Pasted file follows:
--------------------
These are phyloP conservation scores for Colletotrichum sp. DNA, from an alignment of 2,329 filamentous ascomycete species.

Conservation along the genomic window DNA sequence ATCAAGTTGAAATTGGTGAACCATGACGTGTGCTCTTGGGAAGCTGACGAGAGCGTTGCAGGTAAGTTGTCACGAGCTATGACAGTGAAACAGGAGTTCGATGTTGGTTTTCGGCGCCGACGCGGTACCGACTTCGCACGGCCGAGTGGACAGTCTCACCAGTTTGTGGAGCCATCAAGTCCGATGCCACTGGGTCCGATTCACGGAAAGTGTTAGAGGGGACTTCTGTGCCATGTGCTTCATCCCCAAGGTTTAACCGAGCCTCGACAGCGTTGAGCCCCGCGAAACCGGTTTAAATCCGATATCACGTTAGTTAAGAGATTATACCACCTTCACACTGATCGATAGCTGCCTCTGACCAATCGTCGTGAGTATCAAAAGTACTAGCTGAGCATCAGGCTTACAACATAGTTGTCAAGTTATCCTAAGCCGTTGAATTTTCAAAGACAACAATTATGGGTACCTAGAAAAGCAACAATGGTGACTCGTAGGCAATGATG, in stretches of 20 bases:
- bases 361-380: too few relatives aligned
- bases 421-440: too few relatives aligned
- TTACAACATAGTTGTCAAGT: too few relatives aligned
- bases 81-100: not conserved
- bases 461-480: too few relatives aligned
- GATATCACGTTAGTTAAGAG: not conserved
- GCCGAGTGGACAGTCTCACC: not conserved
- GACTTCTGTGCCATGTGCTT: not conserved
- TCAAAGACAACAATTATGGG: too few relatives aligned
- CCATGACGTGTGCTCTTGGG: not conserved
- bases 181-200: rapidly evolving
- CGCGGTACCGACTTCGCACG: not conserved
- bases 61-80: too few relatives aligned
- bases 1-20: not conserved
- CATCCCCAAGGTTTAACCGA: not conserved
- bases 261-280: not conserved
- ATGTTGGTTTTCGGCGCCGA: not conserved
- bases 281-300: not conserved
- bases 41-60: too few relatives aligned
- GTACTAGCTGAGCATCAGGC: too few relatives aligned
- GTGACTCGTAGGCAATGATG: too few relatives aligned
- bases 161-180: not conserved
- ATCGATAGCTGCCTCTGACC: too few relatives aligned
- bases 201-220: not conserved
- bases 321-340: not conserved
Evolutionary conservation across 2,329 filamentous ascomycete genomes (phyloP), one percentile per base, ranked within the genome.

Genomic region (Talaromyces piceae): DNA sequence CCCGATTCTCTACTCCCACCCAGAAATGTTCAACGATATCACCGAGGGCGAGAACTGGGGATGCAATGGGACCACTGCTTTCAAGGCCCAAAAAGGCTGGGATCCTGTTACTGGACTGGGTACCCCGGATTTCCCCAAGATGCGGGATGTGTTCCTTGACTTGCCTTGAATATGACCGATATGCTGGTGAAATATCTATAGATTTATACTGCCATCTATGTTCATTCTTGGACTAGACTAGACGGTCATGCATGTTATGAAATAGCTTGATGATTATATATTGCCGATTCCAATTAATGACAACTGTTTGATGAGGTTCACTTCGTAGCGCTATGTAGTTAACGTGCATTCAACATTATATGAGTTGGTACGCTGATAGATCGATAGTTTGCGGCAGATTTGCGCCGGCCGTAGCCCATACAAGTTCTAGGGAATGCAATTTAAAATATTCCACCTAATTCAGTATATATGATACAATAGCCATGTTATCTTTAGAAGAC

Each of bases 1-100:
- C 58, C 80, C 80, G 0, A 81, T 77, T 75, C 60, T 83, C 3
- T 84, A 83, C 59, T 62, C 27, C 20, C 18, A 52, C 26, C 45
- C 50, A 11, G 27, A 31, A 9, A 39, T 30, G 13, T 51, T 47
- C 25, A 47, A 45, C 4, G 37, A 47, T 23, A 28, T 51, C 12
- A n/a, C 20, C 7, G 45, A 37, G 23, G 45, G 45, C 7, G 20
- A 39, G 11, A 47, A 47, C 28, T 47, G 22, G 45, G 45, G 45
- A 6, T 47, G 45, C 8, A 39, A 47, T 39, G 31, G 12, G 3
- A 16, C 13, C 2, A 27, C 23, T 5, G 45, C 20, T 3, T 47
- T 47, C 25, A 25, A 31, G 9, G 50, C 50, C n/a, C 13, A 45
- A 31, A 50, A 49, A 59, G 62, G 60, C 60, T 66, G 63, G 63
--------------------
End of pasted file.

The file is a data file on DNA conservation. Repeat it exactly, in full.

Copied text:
These are phyloP conservation scores for Colletotrichum sp. DNA, from an alignment of 2,329 filamentous ascomycete species.

Conservation along the genomic window DNA sequence ATCAAGTTGAAATTGGTGAACCATGACGTGTGCTCTTGGGAAGCTGACGAGAGCGTTGCAGGTAAGTTGTCACGAGCTATGACAGTGAAACAGGAGTTCGATGTTGGTTTTCGGCGCCGACGCGGTACCGACTTCGCACGGCCGAGTGGACAGTCTCACCAGTTTGTGGAGCCATCAAGTCCGATGCCACTGGGTCCGATTCACGGAAAGTGTTAGAGGGGACTTCTGTGCCATGTGCTTCATCCCCAAGGTTTAACCGAGCCTCGACAGCGTTGAGCCCCGCGAAACCGGTTTAAATCCGATATCACGTTAGTTAAGAGATTATACCACCTTCACACTGATCGATAGCTGCCTCTGACCAATCGTCGTGAGTATCAAAAGTACTAGCTGAGCATCAGGCTTACAACATAGTTGTCAAGTTATCCTAAGCCGTTGAATTTTCAAAGACAACAATTATGGGTACCTAGAAAAGCAACAATGGTGACTCGTAGGCAATGATG, in stretches of 20 bases:
- bases 361-380: too few relatives aligned
- bases 421-440: too few relatives aligned
- TTACAACATAGTTGTCAAGT: too few relatives aligned
- bases 81-100: not conserved
- bases 461-480: too few relatives aligned
- GATATCACGTTAGTTAAGAG: not conserved
- GCCGAGTGGACAGTCTCACC: not conserved
- GACTTCTGTGCCATGTGCTT: not conserved
- TCAAAGACAACAATTATGGG: too few relatives aligned
- CCATGACGTGTGCTCTTGGG: not conserved
- bases 181-200: rapidly evolving
- CGCGGTACCGACTTCGCACG: not conserved
- bases 61-80: too few relatives aligned
- bases 1-20: not conserved
- CATCCCCAAGGTTTAACCGA: not conserved
- bases 261-280: not conserved
- ATGTTGGTTTTCGGCGCCGA: not conserved
- bases 281-300: not conserved
- bases 41-60: too few relatives aligned
- GTACTAGCTGAGCATCAGGC: too few relatives aligned
- GTGACTCGTAGGCAATGATG: too few relatives aligned
- bases 161-180: not conserved
- ATCGATAGCTGCCTCTGACC: too few relatives aligned
- bases 201-220: not conserved
- bases 321-340: not conserved
Evolutionary conservation across 2,329 filamentous ascomycete genomes (phyloP), one percentile per base, ranked within the genome.

Genomic region (Talaromyces piceae): DNA sequence CCCGATTCTCTACTCCCACCCAGAAATGTTCAACGATATCACCGAGGGCGAGAACTGGGGATGCAATGGGACCACTGCTTTCAAGGCCCAAAAAGGCTGGGATCCTGTTACTGGACTGGGTACCCCGGATTTCCCCAAGATGCGGGATGTGTTCCTTGACTTGCCTTGAATATGACCGATATGCTGGTGAAATATCTATAGATTTATACTGCCATCTATGTTCATTCTTGGACTAGACTAGACGGTCATGCATGTTATGAAATAGCTTGATGATTATATATTGCCGATTCCAATTAATGACAACTGTTTGATGAGGTTCACTTCGTAGCGCTATGTAGTTAACGTGCATTCAACATTATATGAGTTGGTACGCTGATAGATCGATAGTTTGCGGCAGATTTGCGCCGGCCGTAGCCCATACAAGTTCTAGGGAATGCAATTTAAAATATTCCACCTAATTCAGTATATATGATACAATAGCCATGTTATCTTTAGAAGAC

Each of bases 1-100:
- C 58, C 80, C 80, G 0, A 81, T 77, T 75, C 60, T 83, C 3
- T 84, A 83, C 59, T 62, C 27, C 20, C 18, A 52, C 26, C 45
- C 50, A 11, G 27, A 31, A 9, A 39, T 30, G 13, T 51, T 47
- C 25, A 47, A 45, C 4, G 37, A 47, T 23, A 28, T 51, C 12
- A n/a, C 20, C 7, G 45, A 37, G 23, G 45, G 45, C 7, G 20
- A 39, G 11, A 47, A 47, C 28, T 47, G 22, G 45, G 45, G 45
- A 6, T 47, G 45, C 8, A 39, A 47, T 39, G 31, G 12, G 3
- A 16, C 13, C 2, A 27, C 23, T 5, G 45, C 20, T 3, T 47
- T 47, C 25, A 25, A 31, G 9, G 50, C 50, C n/a, C 13, A 45
- A 31, A 50, A 49, A 59, G 62, G 60, C 60, T 66, G 63, G 63